Silverlight and the Windows Azure AppFabric Service Bus

This blog post will show you how to allow a Silverlight application to call a service over the Windows Azure AppFabric Service Bus. The problem you need to solve is that Silverlight will look for a “clientaccesspolicy.xml” at the root uri of the service. When I tried it myself I couldn’t find any “how to” on this topic so I decided to turn this into a blog post. If anyone else has this blogged, sorry I am such a bad internet searcher Smile.

So, you’ve just build a nice Silverlight application that uses some WCF service you’re hosting locally. You’ve done all the steps to make it work on your machine, including the “clientaccesspolicy.xml” to enable cross-domain communication. The only thing is that you want to keep hosting the service locally and/or move it to another machine without updating the Silverlight client.

You’ve heard that the Windows Azure Service Bus allows you to do this more easily so you decide to use it. This is your current service configuration (notice the localhost address!).

Code Snippet
  1. <service name="SilverlightAndAppFabric.TheService" >
  2.   <endpoint name="HELLO"
  3.             address="http://localhost:1234/rest"
  4.             behaviorConfiguration="REST"
  5.             binding="webHttpBinding"
  6.             bindingConfiguration="default"
  7.             contract="SilverlightAndAppFabric.IHello" />
  8. </service>

What you now need to do is to move it to the AppFabric Service bus. This is easy. Of course you need to get a subscription for Windows Azure and set up the AppFabric service bus… Look for somewhere else on this, there’s lots of this around.

Then you change the address, binding and behavior like this:

You need an endpoint behavior, because your service needs to authenticate to the service bus (so they can send you the bill):

Code Snippet
  1. <endpointBehaviors>
  2.   <behavior name="REST">
  3.     <webHttp />
  4.     <transportClientEndpointBehavior>
  5.       <clientCredentials>
  6.         <sharedSecret
  7.           issuerName="owner"
  8.           issuerSecret="---your secret key here please---" />
  9.       </clientCredentials>
  10.     </transportClientEndpointBehavior>
  11.   </behavior>
  12. </endpointBehaviors>

You (might) need a binding configuration to allow clients to access your service anonymously:

Code Snippet
  1. <webHttpRelayBinding>
  2.   <binding name="default" >
  3.     <security relayClientAuthenticationType="None">
  4.     </security>
  5.   </binding>
  6. </webHttpRelayBinding>


And of course you need to change the endpoint to use the WebHttpRelayBinding:

Code Snippet
  1. <endpoint name="HELLO"
  2.           address=""
  3.           behaviorConfiguration="REST"
  4.           binding="webHttpRelayBinding"
  5.           bindingConfiguration="default"
  6.           contract="SilverlightAndAppFabric.IHello" />


This should to the trick. Yes, when you try the REST service using Internet Explorer you get back the intended result.

Now you update the address in your Silverlight application to use the service bus endpoint:

This is the old call:

Code Snippet
  1. wc.DownloadStringAsync(new Uri("http://localhost:1234/rest/hello"));


And you change it to:

Code Snippet
  1. wc.DownloadStringAsync(new Uri(""));


Please note the switch to https and the service bus address.

You run your Silverlight client and it fails with some strange security error! The problem is that Silverlight will try to access the clientaccesspolicy.xml file from your new address. Since this is now the service bus this will not work. To solve it you simply add another REST endpoint that will return the clientaccesspolicy from this Uri. Start with the service contract:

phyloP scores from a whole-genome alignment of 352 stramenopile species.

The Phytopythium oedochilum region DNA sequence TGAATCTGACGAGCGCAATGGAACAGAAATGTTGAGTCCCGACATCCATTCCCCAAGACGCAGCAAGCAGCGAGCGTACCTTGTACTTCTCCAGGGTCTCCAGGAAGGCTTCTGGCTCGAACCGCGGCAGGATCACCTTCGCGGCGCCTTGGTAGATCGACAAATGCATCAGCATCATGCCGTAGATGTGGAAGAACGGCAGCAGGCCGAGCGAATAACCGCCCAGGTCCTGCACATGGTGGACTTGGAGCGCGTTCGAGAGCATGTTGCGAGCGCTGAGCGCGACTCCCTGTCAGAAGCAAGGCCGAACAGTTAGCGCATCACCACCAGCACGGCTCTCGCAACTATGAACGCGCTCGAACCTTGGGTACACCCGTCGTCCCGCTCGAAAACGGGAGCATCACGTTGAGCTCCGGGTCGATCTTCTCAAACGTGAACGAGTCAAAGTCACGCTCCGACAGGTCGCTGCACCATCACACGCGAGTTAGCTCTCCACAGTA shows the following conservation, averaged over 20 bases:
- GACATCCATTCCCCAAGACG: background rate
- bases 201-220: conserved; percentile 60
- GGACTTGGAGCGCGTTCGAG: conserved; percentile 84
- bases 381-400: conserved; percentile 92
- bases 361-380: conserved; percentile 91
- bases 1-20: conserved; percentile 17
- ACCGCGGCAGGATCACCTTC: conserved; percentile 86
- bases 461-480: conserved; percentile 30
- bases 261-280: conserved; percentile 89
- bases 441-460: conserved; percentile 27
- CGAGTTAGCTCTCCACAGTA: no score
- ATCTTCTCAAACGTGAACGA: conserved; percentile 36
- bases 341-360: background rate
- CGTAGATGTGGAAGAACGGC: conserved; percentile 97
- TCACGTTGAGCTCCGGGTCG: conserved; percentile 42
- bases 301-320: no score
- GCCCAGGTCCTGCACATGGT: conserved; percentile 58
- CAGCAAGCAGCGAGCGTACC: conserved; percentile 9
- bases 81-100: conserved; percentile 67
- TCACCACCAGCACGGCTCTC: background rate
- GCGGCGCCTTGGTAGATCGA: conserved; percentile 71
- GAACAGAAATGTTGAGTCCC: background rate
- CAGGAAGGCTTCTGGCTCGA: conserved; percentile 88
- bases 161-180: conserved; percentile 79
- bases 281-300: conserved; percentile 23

Code Snippet
  1. [ServiceContract]
  2. public interface IClientAccessPolicy
  3. {
  4.   [OperationContract]
  5.   [WebGet(UriTemplate = "clientaccesspolicy.xml")]
  6.   Message GetPolicyFile();
  7. }

Implement it:

Code Snippet
  1. public Message GetPolicyFile()
  2. {
  3.   WebOperationContext.Current.OutgoingRequest.ContentType = "text/xml";
  5.   using (FileStream stream = File.Open("clientaccesspolicy.xml", FileMode.Open))
  6.   {
  7.     using (XmlReader xmlReader = XmlReader.Create(stream))
  8.     {
  9.       Message m = Message.CreateMessage(MessageVersion.None, "", xmlReader);
  10.       using (MessageBuffer buffer = m.CreateBufferedCopy(1000))
  11.       {
  12.         return buffer.CreateMessage();
  13.       }
  14.     }
  15.   }
  16. }


And make sure it returns the right policy. This is what gave me a lot of headache, so here it is:

Code Snippet
  1. <?xml version="1.0" encoding="utf-8"?>
  2. <access-policy>
  3.   <cross-domain-access>
  4.     <policy>
  5.       <allow-from http-request-headers="*">
  6.         <domain uri="http://*"/>
  7.         <domain uri="https://*"/>
  8.       </allow-from>
  9.     �� <grant-to>
  10.         <resource path="/" include-subpaths="true"/>
  11.       </grant-to>
  12.     </policy>
  13.   </cross-domain-access>
  14. </access-policy>


Pay special attention to the allow-from element. By default this will allow SOAP calls, not REST calls.

For explanations read the documentation. You might want to edit it anyway.

Now add a similar REST endpoint, making sure the clientaccesspolicy is at the root level:

Code Snippet
  1. <endpoint name="CLIENTACCESSPOLICY"
  2.           address=""
  3.           behaviorConfiguration="REST"
  4.           binding="webHttpRelayBinding"
  5.           bindingConfiguration="default"
  6.           contract="SilverlightAndAppFabric.IClientAccessPolicy" />


Done! A working example (you will have to change the client credentials to your own) can be downloaded from the U2U site here.